Monday December 16, 2019

Interesting Study! Something That Reminds Us Of Coffee Can Alert Our Minds

However, the study noted that the association between coffee and arousal is not as strong in less coffee-dominated cultures.

0
//
coffee
"People often encounter coffee-related cues, or think about coffee without actually ingesting it," Maglio said. Pixabay

Finding it hard to concentrate? Just looking at something that reminds us of coffee can cause our minds to become more alert and attentive, according to a new study.

“Coffee is one of the most popular beverages and a lot is known about its physical effects,” said Sam Maglio, Associate Professor at the University of Toronto in Canada.

However, much less is known about its psychological meaning — in other words, how even seeing reminders of it can influence how we think, Maglio added.

coffee
“Coffee is one of the most popular beverages and a lot is known about its physical effects,” said Sam Maglio, Associate Professor at the University of Toronto in Canada. Pixabay

The study, published in the journal Consciousness and Cognition, looks at an effect called priming, through which exposure to even subtle cues can influence our thoughts and behaviour.

“People often encounter coffee-related cues, or think about coffee without actually ingesting it,” Maglio said.

The team used a mix of participants from Western and Eastern cultures “to see if there was an association between coffee and arousal such that if we simply exposed people to coffee-related cues, their physiological arousal would increase, as it would if they had actually drank coffee,” he noted.

coffee
The study, published in the journal Consciousness and Cognition, looks at an effect called priming, through which exposure to even subtle cues can influence our thoughts and behaviour. Pixabay

They found that participants exposed to coffee-related cues perceived time as shorter and thought in more concrete, precise terms.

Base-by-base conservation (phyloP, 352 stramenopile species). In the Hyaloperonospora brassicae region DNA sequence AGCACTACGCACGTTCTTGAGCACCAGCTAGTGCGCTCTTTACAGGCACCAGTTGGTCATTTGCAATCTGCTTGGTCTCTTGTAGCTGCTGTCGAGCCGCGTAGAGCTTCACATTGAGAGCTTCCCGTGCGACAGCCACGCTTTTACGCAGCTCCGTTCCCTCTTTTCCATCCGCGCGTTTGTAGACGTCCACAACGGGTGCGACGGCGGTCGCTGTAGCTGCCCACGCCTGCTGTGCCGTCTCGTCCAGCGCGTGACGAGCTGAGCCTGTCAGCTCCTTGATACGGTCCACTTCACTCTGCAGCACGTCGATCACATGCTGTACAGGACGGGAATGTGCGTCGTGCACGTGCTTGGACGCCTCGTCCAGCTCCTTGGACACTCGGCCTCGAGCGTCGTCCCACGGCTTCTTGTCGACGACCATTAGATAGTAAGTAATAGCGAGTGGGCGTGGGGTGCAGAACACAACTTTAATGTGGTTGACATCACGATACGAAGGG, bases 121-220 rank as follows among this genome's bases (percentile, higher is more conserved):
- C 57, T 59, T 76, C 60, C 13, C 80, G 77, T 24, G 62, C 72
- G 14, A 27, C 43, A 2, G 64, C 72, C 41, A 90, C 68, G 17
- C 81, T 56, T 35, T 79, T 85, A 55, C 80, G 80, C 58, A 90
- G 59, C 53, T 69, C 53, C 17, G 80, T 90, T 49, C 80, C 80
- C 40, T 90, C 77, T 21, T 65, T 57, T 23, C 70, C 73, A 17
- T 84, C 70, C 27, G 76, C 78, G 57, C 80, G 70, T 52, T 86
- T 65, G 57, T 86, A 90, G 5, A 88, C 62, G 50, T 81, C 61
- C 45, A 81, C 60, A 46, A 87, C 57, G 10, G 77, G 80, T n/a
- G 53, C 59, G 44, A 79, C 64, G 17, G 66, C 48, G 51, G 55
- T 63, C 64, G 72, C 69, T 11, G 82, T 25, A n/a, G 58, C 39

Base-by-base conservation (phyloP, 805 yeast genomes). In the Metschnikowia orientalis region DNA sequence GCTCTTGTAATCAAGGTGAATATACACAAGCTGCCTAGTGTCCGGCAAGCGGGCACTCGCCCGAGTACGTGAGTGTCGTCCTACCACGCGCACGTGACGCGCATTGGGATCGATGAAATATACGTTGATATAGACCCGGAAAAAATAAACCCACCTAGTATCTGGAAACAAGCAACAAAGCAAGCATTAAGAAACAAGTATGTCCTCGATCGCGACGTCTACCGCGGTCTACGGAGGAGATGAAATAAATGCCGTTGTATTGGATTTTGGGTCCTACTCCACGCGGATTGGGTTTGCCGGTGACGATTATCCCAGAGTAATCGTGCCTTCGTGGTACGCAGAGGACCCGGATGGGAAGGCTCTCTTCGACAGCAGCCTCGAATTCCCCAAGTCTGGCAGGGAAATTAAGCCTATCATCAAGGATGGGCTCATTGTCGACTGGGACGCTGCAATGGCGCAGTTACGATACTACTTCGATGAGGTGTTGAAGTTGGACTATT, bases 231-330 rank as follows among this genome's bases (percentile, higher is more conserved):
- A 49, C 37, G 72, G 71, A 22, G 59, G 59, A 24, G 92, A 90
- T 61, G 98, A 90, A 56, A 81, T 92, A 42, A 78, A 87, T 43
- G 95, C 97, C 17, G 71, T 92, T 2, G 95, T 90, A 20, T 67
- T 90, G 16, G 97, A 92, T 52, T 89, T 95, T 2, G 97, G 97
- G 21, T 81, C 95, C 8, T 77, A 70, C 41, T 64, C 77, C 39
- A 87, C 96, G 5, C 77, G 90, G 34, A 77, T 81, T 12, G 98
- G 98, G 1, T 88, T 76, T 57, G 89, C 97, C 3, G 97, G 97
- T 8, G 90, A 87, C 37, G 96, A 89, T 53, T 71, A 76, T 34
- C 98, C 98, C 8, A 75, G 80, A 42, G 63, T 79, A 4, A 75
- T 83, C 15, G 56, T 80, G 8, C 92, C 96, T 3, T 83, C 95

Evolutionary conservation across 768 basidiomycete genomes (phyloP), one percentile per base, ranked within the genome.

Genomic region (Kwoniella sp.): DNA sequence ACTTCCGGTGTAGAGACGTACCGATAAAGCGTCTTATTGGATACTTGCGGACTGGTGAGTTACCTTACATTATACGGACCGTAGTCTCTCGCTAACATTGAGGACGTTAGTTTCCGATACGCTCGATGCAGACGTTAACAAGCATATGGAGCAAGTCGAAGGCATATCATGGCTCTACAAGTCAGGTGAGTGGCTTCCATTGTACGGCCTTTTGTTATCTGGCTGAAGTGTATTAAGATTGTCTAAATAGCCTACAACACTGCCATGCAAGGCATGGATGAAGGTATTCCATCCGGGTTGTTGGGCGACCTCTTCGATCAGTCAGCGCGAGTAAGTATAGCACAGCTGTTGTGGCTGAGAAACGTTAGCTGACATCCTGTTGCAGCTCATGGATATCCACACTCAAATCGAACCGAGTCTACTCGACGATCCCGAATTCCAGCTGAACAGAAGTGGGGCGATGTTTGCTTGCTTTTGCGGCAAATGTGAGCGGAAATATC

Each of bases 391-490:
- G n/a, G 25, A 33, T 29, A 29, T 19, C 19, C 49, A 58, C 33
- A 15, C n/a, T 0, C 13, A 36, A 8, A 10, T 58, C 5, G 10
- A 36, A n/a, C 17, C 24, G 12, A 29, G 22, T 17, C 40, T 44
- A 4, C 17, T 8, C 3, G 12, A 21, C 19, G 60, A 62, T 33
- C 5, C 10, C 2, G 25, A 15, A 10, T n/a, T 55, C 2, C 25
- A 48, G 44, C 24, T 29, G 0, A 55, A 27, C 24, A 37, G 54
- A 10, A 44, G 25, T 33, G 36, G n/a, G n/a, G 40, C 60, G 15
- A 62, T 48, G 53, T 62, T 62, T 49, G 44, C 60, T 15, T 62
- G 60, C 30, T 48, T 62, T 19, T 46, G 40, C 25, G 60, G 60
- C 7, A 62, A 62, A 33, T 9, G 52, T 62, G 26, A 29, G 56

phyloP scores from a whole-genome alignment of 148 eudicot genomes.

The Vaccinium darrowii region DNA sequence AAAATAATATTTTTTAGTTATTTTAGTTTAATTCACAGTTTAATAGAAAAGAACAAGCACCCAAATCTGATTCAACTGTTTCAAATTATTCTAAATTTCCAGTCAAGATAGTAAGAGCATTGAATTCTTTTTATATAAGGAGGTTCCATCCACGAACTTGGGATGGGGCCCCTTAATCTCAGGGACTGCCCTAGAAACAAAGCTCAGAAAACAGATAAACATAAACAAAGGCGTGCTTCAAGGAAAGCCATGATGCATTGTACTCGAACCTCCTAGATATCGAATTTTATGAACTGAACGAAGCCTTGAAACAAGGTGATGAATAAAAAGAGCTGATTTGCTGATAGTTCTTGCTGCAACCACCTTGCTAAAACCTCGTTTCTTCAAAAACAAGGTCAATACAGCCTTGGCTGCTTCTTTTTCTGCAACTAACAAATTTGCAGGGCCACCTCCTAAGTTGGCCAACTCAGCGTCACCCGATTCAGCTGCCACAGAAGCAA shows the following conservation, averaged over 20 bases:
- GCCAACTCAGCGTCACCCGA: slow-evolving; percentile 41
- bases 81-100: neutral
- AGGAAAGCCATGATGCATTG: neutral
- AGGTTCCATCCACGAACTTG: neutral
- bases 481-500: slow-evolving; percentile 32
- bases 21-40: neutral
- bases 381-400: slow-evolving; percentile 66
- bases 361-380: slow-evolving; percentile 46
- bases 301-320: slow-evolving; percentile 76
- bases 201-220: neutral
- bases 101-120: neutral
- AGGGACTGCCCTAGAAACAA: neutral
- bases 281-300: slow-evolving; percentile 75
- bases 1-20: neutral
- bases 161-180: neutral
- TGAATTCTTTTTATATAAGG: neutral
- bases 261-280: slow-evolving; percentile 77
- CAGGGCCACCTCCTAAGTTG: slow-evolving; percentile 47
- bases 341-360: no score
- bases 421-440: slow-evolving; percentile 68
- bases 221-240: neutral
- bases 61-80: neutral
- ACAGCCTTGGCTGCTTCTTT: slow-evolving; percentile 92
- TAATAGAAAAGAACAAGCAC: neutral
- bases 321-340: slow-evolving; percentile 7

“People who experience physiological arousal — again, in this case as the result of priming and not drinking coffee itself — see the world in more specific, detailed terms,” Maglio said. “This has a number of implications for how people process information and make judgements and decisions.”

Also Read: In Effort To Reduce Unplanned Pregnancies And Abortions, Some Conservative States Easing Access to Birth Control

However, the study noted that the association between coffee and arousal is not as strong in less coffee-dominated cultures.

Maglio said the research may be of interest in better understanding a range of consumer-related behaviours and for marketers in considering retail store locations. (IANS)

Next Story

Consumption of Coffee May Reduce MetS: Study

Drinking coffee may reduce heart disease risk

0
Coffee-reduce MetS
Coffee has been proven to reduce MetS. Pixabay

Coffee consumption is associated with reduced risk of metabolic syndrome (Mets), say researchers adding that MetS increases the risk of cardiovascular problems, including coronary heart disease and stroke.

According the study, Assistant Professor Giuseppe Grosso from the University of Catania, Italy, reviewed his own scientific research on the association between coffee consumption and MetS in Polish and Italian cohorts and explored the potential mechanistic perspectives behind the inverse association.

His research suggests that polyphenols contained in coffee may be involved in the inverse association, specifically phenolic acids and flavonoids.

He also reviewed research that suggests that moderate coffee consumption is associated with a reduction of CVD, cancer, all-cause mortality and type 2 diabetes.

For the findings, Associate Professor Estefania from Toledo University of Navarra, Spain, reviewed meta-analyses considering associations between coffee consumption and MetS and discussed work in a Mediterranean cohort.

Her research involved 22,000 people and specifically considered caffeinated and decaffeinated coffee.

Reducing MetS- coffee
Average consumption of coffee can reduce the risk of heart diseases by reducing MetS. Pixabay

The study concluded that moderate coffee consumption (one to four cups per day) was associated with reduced risk of MetS, whilst higher intakes were not.

This was reported for both regular and decaffeinated coffee.

The inverse association between coffee consumption and metabolic syndrome was shown in both men and women, said the study.

Also Read- Women Affected The Most By Environmental Stress: Study

Meta-analyses also found that a moderate consumption of both caffeinated and decaffeinated coffee may be associated with a reduced risk of metabolic syndrome.

The study was presented at the 13th European Nutrition Conference organised by the Federation of European Nutrition Societies (FENS) in Dublin, Ireland. (IANS)